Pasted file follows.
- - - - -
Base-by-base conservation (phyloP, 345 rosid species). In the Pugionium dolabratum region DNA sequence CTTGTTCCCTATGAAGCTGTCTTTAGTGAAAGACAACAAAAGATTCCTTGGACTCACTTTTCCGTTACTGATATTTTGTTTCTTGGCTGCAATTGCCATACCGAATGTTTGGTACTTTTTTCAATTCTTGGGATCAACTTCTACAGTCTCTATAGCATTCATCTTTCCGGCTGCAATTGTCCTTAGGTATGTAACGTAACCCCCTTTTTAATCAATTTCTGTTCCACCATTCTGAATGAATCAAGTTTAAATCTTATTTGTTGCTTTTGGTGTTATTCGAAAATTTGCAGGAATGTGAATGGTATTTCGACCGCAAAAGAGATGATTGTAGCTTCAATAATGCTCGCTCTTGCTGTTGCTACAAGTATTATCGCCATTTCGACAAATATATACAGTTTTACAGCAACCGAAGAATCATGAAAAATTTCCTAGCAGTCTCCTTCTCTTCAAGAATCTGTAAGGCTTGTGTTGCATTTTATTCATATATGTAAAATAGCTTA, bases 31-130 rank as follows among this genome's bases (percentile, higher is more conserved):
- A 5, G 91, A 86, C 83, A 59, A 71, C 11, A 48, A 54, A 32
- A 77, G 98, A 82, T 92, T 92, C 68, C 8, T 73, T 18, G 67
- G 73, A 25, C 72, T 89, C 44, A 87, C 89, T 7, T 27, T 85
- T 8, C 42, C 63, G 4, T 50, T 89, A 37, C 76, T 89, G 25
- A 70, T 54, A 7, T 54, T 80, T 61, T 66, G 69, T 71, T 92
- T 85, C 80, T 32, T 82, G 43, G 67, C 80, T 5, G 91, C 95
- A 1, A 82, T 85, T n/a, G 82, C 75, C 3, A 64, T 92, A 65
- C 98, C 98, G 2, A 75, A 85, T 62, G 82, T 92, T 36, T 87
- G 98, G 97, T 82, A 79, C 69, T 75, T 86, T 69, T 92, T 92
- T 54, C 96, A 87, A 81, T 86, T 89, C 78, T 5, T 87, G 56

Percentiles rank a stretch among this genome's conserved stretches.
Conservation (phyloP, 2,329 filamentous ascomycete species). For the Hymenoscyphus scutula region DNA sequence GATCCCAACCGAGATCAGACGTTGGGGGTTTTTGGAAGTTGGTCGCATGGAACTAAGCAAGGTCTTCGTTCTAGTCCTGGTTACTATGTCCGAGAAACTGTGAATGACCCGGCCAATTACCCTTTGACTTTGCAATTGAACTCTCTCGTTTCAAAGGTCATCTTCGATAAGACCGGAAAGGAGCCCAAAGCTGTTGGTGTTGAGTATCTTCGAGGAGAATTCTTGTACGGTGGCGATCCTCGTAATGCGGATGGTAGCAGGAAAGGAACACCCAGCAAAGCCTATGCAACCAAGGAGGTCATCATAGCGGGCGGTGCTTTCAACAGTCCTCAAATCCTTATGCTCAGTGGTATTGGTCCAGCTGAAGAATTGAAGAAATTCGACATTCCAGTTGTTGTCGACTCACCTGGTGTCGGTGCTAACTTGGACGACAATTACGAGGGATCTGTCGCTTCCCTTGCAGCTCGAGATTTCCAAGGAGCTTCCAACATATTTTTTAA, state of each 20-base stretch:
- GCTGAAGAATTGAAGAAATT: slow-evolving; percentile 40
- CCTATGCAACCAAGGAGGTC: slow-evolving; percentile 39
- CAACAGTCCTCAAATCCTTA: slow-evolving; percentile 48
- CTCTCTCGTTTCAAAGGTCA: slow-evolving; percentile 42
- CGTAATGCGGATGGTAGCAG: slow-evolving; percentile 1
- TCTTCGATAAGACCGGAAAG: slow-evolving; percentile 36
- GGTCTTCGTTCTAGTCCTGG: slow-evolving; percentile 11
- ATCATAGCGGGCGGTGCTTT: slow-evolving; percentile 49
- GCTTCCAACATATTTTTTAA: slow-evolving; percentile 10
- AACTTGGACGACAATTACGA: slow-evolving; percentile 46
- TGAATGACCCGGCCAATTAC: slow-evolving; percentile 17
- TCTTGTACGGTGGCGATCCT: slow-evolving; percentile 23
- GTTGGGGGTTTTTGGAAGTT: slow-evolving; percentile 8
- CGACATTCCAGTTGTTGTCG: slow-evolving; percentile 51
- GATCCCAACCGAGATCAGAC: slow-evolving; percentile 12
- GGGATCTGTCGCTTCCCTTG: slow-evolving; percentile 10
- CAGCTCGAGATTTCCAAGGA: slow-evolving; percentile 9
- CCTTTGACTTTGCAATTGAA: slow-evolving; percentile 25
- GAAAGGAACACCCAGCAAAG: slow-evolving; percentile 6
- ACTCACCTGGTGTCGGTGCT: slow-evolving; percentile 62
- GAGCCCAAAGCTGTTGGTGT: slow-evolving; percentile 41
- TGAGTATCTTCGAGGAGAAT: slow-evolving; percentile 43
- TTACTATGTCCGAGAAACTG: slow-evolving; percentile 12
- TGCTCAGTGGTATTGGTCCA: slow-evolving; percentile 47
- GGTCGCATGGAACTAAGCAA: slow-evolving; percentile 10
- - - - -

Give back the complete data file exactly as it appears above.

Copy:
Base-by-base conservation (phyloP, 345 rosid species). In the Pugionium dolabratum region DNA sequence CTTGTTCCCTATGAAGCTGTCTTTAGTGAAAGACAACAAAAGATTCCTTGGACTCACTTTTCCGTTACTGATATTTTGTTTCTTGGCTGCAATTGCCATACCGAATGTTTGGTACTTTTTTCAATTCTTGGGATCAACTTCTACAGTCTCTATAGCATTCATCTTTCCGGCTGCAATTGTCCTTAGGTATGTAACGTAACCCCCTTTTTAATCAATTTCTGTTCCACCATTCTGAATGAATCAAGTTTAAATCTTATTTGTTGCTTTTGGTGTTATTCGAAAATTTGCAGGAATGTGAATGGTATTTCGACCGCAAAAGAGATGATTGTAGCTTCAATAATGCTCGCTCTTGCTGTTGCTACAAGTATTATCGCCATTTCGACAAATATATACAGTTTTACAGCAACCGAAGAATCATGAAAAATTTCCTAGCAGTCTCCTTCTCTTCAAGAATCTGTAAGGCTTGTGTTGCATTTTATTCATATATGTAAAATAGCTTA, bases 31-130 rank as follows among this genome's bases (percentile, higher is more conserved):
- A 5, G 91, A 86, C 83, A 59, A 71, C 11, A 48, A 54, A 32
- A 77, G 98, A 82, T 92, T 92, C 68, C 8, T 73, T 18, G 67
- G 73, A 25, C 72, T 89, C 44, A 87, C 89, T 7, T 27, T 85
- T 8, C 42, C 63, G 4, T 50, T 89, A 37, C 76, T 89, G 25
- A 70, T 54, A 7, T 54, T 80, T 61, T 66, G 69, T 71, T 92
- T 85, C 80, T 32, T 82, G 43, G 67, C 80, T 5, G 91, C 95
- A 1, A 82, T 85, T n/a, G 82, C 75, C 3, A 64, T 92, A 65
- C 98, C 98, G 2, A 75, A 85, T 62, G 82, T 92, T 36, T 87
- G 98, G 97, T 82, A 79, C 69, T 75, T 86, T 69, T 92, T 92
- T 54, C 96, A 87, A 81, T 86, T 89, C 78, T 5, T 87, G 56

Percentiles rank a stretch among this genome's conserved stretches.
Conservation (phyloP, 2,329 filamentous ascomycete species). For the Hymenoscyphus scutula region DNA sequence GATCCCAACCGAGATCAGACGTTGGGGGTTTTTGGAAGTTGGTCGCATGGAACTAAGCAAGGTCTTCGTTCTAGTCCTGGTTACTATGTCCGAGAAACTGTGAATGACCCGGCCAATTACCCTTTGACTTTGCAATTGAACTCTCTCGTTTCAAAGGTCATCTTCGATAAGACCGGAAAGGAGCCCAAAGCTGTTGGTGTTGAGTATCTTCGAGGAGAATTCTTGTACGGTGGCGATCCTCGTAATGCGGATGGTAGCAGGAAAGGAACACCCAGCAAAGCCTATGCAACCAAGGAGGTCATCATAGCGGGCGGTGCTTTCAACAGTCCTCAAATCCTTATGCTCAGTGGTATTGGTCCAGCTGAAGAATTGAAGAAATTCGACATTCCAGTTGTTGTCGACTCACCTGGTGTCGGTGCTAACTTGGACGACAATTACGAGGGATCTGTCGCTTCCCTTGCAGCTCGAGATTTCCAAGGAGCTTCCAACATATTTTTTAA, state of each 20-base stretch:
- GCTGAAGAATTGAAGAAATT: slow-evolving; percentile 40
- CCTATGCAACCAAGGAGGTC: slow-evolving; percentile 39
- CAACAGTCCTCAAATCCTTA: slow-evolving; percentile 48
- CTCTCTCGTTTCAAAGGTCA: slow-evolving; percentile 42
- CGTAATGCGGATGGTAGCAG: slow-evolving; percentile 1
- TCTTCGATAAGACCGGAAAG: slow-evolving; percentile 36
- GGTCTTCGTTCTAGTCCTGG: slow-evolving; percentile 11
- ATCATAGCGGGCGGTGCTTT: slow-evolving; percentile 49
- GCTTCCAACATATTTTTTAA: slow-evolving; percentile 10
- AACTTGGACGACAATTACGA: slow-evolving; percentile 46
- TGAATGACCCGGCCAATTAC: slow-evolving; percentile 17
- TCTTGTACGGTGGCGATCCT: slow-evolving; percentile 23
- GTTGGGGGTTTTTGGAAGTT: slow-evolving; percentile 8
- CGACATTCCAGTTGTTGTCG: slow-evolving; percentile 51
- GATCCCAACCGAGATCAGAC: slow-evolving; percentile 12
- GGGATCTGTCGCTTCCCTTG: slow-evolving; percentile 10
- CAGCTCGAGATTTCCAAGGA: slow-evolving; percentile 9
- CCTTTGACTTTGCAATTGAA: slow-evolving; percentile 25
- GAAAGGAACACCCAGCAAAG: slow-evolving; percentile 6
- ACTCACCTGGTGTCGGTGCT: slow-evolving; percentile 62
- GAGCCCAAAGCTGTTGGTGT: slow-evolving; percentile 41
- TGAGTATCTTCGAGGAGAAT: slow-evolving; percentile 43
- TTACTATGTCCGAGAAACTG: slow-evolving; percentile 12
- TGCTCAGTGGTATTGGTCCA: slow-evolving; percentile 47
- GGTCGCATGGAACTAAGCAA: slow-evolving; percentile 10